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BP – BARACK PETROLEUM (Headline from The Drudge Report)


A version of this editorial appeared in print on June 16, 2010, on page A30 of the New York edition.


From the Oval Office

Americans have been anxiously waiting for President Obama to take full charge of the gulf oil catastrophe. On Tuesday, in his first address from the Oval Office, he vowed to “fight this spill with everything we’ve got for as long as it takes” and declared that “we will make BP pay for the damage their company has caused.”

Mr. Obama and his team will have to follow through — with more energy and dedication than they have shown so far.

We know that the country is eager for reassurance. We’re not sure the American people got it from a speech that was short on specifics and devoid of self-criticism. Certainly, we hope that Mr. Obama was right when he predicted that in “coming weeks and days,” up to 90 percent of the oil leaking from the well will be captured and the well finally capped by this summer. But he was less than frank about his administration’s faltering efforts to manage this vast environmental and human disaster.

Fifty-six days into the spill and it is not clear who is responsible — BP, federal, state or local authorities — for the most basic decisions, like when to deploy booms to protect sensitive wetlands. It’s not even clear how much oil is pouring out of the ruptured well. On Tuesday, a government panel raised the estimate to as much as 60,000 barrels a day.

Responding to legitimate fears that BP might run out of money or find ways to dodge its obligations, Mr. Obama said that he would order it to “set aside whatever resources are required” to compensate individuals and businesses. Mr. Obama also said the fund would be run by an independent third party to ensure that all legitimate claims were paid out in a fair and timely manner.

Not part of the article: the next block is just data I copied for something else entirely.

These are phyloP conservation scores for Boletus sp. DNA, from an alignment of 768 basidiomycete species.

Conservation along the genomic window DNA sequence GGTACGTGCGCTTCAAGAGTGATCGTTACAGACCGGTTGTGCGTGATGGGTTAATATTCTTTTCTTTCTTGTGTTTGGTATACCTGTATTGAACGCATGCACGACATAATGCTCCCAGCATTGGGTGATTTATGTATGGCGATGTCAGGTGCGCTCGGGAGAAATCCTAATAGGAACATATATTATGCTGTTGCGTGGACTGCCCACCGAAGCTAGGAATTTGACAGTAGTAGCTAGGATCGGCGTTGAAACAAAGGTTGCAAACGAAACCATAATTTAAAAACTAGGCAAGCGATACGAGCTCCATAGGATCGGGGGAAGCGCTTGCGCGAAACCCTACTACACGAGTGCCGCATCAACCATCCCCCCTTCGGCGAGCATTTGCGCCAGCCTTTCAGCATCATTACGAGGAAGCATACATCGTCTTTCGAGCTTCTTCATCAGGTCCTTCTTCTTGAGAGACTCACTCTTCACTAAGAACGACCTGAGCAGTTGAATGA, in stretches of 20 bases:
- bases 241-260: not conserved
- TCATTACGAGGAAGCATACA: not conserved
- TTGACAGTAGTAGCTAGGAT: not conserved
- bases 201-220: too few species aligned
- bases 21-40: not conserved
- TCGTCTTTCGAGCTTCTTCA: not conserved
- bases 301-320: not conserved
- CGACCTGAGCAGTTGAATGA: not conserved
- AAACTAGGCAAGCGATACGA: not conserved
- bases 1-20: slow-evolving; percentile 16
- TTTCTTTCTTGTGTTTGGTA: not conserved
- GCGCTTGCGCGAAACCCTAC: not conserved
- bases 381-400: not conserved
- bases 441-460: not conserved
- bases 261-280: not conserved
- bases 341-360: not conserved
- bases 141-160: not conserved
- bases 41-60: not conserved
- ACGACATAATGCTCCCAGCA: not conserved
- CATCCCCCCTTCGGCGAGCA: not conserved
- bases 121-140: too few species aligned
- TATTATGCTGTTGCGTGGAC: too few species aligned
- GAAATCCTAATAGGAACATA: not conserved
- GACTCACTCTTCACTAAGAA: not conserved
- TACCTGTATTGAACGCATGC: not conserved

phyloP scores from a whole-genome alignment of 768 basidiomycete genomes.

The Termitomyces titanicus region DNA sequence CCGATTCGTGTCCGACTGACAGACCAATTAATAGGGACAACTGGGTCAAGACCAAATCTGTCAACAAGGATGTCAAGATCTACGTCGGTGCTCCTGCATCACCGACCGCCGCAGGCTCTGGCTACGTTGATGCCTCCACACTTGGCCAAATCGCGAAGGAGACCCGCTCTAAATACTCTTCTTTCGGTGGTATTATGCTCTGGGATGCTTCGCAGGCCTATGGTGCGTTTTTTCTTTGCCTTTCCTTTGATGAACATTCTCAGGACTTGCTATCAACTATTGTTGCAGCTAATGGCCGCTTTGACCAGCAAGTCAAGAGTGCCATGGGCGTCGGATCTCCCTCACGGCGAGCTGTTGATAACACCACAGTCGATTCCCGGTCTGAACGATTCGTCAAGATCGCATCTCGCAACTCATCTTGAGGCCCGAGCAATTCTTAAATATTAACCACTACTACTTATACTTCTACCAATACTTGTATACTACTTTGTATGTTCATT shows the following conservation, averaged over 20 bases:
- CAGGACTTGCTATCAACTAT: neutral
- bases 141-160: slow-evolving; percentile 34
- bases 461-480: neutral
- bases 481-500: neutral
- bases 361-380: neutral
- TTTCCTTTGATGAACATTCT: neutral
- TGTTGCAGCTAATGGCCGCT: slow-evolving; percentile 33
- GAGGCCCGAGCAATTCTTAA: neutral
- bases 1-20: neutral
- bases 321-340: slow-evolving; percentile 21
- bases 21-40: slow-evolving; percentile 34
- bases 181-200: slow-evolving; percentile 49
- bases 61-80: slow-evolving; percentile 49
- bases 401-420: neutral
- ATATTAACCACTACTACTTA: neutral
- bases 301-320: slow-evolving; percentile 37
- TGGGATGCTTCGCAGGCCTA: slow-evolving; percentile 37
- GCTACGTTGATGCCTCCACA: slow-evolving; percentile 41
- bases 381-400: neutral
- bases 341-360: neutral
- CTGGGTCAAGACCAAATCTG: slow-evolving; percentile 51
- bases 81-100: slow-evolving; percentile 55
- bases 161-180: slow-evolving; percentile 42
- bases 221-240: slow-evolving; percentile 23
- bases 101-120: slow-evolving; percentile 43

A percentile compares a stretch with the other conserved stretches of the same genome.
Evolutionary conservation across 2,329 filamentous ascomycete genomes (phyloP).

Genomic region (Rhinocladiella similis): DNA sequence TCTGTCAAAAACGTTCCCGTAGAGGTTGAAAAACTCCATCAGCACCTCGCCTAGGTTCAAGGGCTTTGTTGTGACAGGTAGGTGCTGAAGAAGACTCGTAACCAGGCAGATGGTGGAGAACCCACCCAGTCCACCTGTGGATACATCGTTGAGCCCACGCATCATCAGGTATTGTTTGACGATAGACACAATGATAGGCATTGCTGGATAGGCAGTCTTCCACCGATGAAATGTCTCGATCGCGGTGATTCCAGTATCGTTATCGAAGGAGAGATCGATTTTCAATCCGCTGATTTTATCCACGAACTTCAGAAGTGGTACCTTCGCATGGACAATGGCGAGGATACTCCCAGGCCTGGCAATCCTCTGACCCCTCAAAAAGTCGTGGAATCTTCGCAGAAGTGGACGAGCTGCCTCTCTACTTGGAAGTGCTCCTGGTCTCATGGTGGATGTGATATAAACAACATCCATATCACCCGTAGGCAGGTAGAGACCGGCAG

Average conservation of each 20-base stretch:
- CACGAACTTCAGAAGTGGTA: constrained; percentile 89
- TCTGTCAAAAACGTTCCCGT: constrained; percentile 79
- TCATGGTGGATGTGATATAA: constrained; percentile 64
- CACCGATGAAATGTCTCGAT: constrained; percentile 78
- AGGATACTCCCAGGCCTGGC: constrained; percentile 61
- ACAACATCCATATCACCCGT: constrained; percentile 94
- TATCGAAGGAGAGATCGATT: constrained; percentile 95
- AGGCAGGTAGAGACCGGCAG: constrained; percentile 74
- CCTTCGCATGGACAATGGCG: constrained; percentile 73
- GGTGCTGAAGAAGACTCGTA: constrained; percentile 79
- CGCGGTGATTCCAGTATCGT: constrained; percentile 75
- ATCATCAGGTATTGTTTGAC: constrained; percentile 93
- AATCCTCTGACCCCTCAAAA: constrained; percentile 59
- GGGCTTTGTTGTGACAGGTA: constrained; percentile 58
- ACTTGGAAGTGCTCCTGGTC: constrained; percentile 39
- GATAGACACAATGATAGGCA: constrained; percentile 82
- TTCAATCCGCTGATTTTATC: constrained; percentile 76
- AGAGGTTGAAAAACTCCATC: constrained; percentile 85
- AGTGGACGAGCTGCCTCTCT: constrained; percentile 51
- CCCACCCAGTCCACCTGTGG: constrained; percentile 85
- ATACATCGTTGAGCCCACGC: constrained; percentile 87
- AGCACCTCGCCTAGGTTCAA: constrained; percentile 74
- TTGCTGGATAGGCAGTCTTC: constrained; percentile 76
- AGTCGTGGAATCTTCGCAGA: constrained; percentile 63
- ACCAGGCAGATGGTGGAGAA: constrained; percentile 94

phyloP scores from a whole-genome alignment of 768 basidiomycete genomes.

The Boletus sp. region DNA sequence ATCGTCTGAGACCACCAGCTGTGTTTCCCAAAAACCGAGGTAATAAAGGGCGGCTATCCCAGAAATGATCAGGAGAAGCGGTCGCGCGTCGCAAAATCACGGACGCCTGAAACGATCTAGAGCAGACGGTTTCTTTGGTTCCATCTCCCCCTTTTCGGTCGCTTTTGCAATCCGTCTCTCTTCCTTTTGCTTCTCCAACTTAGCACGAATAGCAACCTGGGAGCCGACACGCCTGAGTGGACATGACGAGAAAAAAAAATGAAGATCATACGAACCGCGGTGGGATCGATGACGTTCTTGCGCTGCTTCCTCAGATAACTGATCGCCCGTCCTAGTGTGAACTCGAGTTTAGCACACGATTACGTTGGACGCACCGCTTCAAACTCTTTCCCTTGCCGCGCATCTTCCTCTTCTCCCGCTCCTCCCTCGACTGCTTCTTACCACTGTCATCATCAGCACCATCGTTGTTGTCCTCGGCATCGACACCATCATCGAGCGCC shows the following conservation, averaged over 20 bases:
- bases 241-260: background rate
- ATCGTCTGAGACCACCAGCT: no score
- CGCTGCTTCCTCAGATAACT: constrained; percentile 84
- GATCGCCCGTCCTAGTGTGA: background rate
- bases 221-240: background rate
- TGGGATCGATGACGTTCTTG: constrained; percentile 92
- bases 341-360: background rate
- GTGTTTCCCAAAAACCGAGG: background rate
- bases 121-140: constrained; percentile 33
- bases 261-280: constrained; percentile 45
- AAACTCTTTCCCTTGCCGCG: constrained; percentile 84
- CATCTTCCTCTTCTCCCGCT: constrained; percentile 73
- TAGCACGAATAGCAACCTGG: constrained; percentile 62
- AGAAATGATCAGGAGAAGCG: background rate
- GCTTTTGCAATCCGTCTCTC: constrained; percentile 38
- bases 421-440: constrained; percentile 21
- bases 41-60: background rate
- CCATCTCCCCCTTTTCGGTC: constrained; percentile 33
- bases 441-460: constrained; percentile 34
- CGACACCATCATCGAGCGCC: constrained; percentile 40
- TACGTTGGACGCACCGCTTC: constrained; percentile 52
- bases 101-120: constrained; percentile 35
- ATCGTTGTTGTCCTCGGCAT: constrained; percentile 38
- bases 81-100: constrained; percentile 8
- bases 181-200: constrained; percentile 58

He did not, however, say how much money BP must set aside. And it is not clear if the president is also demanding that BP reserve many billions more for the huge cleanup and restoration.

We hope those questions will be answered on Wednesday when the president meets with BP’s chairman and other top officials of the company. There can be no doubts about the company’s liability — or about Mr. Obama’s determination to press it to pay.

Mr. Obama vowed that he would do all that was necessary to ensure that a disaster like this does not happen again. He repeated his pledge to strengthen federal oversight of the oil industry. That, too, will require determined, indeed relentless, follow-up.

Because of a mixture of philosophy, incompetence and negligence, federal regulators have failed for years to do their jobs. Left to its own devices, industry blithely insisted that deep-water drilling was safe and that it had the means to deal with any possible accident. The blowout on the Deepwater Horizon rig has shown that both statements were flat-out untrue.

Even now, after the worst environmental disaster in American history, industry is unbowed. In Congressional testimony on Tuesday, top officials of Exxon Mobil, Chevron, Royal Dutch Shell and ConocoPhillips insisted that this spill was an aberration and that their companies couldn’t possibly make the same mistakes. Representative Edward Markey noted, pointedly, that the response plans of all four companies were virtual carbon copies of BP’s.

In his address, Mr. Obama pressed the Senate to move ahead with a long-stalled comprehensive energy and climate bill, a necessary first step to reducing this country’s dependence on fossil fuels and tackling the problem of global warming. Time is quickly running out for Congress to act before the midterm elections. There is no chance at all unless Mr. Obama takes full charge of that fight as well.

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